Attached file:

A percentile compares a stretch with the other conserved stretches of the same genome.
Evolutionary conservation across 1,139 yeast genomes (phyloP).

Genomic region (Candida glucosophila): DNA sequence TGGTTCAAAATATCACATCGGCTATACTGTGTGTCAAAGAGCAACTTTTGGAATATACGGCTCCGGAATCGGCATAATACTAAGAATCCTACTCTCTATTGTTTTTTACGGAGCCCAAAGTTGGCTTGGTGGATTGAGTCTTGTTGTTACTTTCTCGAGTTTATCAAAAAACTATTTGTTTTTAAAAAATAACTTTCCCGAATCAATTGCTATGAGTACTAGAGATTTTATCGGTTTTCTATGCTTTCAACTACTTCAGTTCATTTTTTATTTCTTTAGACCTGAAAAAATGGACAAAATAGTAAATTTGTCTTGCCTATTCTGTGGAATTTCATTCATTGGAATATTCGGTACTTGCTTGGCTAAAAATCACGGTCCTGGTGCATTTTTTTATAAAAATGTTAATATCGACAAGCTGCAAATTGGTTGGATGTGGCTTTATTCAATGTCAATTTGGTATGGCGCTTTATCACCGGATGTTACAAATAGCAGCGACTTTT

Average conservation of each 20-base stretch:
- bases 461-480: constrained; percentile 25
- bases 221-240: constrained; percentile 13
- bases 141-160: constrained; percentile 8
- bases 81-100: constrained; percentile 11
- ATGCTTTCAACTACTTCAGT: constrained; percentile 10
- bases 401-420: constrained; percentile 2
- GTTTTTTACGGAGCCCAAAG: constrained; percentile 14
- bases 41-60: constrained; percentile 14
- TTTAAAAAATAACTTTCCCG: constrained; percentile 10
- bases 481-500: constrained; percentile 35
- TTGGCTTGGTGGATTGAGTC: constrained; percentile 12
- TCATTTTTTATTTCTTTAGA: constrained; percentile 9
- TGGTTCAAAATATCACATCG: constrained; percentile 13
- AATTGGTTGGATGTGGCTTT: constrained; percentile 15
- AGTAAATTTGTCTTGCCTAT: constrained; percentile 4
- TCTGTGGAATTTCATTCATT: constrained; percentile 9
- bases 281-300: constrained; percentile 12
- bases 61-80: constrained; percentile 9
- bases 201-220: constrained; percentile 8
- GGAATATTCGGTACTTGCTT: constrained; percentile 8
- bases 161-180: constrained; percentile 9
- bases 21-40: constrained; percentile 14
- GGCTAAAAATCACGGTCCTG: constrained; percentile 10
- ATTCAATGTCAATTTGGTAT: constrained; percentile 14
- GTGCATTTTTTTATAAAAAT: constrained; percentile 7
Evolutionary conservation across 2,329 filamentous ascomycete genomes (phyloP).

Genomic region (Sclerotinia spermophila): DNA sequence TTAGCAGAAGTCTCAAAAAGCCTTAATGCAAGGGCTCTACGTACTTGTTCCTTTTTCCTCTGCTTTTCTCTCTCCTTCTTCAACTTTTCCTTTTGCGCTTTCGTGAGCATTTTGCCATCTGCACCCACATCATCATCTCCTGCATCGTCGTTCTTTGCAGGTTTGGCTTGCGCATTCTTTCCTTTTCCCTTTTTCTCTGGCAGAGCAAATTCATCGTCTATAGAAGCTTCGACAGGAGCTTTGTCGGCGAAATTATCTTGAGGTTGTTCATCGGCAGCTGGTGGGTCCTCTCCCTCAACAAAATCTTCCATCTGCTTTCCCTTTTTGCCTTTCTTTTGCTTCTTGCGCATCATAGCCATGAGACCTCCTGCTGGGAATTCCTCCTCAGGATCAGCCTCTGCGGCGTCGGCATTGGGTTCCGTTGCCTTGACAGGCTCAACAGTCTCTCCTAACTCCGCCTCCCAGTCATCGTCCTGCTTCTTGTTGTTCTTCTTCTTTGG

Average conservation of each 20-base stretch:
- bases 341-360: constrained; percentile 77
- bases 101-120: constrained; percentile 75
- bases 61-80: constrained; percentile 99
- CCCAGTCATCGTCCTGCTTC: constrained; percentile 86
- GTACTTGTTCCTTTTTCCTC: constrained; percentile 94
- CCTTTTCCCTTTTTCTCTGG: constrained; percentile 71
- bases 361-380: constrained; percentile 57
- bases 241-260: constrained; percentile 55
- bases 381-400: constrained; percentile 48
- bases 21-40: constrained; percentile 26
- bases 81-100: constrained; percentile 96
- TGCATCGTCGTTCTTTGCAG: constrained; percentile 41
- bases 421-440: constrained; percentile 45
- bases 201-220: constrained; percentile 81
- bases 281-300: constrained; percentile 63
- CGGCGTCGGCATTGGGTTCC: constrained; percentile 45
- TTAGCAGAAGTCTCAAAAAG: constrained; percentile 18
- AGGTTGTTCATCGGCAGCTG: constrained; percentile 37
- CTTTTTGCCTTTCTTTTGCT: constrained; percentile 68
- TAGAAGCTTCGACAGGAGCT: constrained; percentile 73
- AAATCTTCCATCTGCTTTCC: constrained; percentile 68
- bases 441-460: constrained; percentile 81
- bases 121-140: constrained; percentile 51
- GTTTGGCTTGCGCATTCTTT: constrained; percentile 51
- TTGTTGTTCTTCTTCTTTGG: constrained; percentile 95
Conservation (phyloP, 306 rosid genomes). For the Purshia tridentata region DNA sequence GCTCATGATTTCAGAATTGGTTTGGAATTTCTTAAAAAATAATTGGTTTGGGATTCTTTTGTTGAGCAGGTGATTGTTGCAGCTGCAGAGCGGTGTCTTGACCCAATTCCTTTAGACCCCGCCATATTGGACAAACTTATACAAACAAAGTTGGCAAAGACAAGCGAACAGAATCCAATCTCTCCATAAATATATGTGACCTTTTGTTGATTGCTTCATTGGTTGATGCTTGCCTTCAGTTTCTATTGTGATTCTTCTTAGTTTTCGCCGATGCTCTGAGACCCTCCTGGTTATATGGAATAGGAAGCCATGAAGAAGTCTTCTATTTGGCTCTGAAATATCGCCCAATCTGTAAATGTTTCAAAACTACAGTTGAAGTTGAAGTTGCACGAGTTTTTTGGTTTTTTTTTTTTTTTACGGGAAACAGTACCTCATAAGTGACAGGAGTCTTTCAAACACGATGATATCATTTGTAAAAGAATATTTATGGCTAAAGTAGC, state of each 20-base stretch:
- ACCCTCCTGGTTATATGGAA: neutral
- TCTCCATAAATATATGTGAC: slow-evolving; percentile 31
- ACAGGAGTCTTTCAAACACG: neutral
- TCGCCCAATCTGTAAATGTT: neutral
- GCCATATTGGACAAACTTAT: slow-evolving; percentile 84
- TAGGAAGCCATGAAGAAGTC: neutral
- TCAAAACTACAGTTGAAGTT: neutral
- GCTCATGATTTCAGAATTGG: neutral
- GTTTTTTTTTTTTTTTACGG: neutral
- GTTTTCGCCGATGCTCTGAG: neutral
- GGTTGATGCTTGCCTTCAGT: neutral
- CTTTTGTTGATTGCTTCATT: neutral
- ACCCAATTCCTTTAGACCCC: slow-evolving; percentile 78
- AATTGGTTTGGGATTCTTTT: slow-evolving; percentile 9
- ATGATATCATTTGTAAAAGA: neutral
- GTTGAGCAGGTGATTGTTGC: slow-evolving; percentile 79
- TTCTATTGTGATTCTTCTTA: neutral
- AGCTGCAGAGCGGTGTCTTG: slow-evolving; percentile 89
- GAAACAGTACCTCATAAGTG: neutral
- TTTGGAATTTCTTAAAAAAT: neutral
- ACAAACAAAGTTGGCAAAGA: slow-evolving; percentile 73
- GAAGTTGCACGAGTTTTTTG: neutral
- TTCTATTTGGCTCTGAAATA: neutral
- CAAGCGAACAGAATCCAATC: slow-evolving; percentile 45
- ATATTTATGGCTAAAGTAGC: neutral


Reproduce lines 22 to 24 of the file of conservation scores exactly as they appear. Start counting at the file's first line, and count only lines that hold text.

- bases 61-80: constrained; percentile 9
- bases 201-220: constrained; percentile 8
- GGAATATTCGGTACTTGCTT: constrained; percentile 8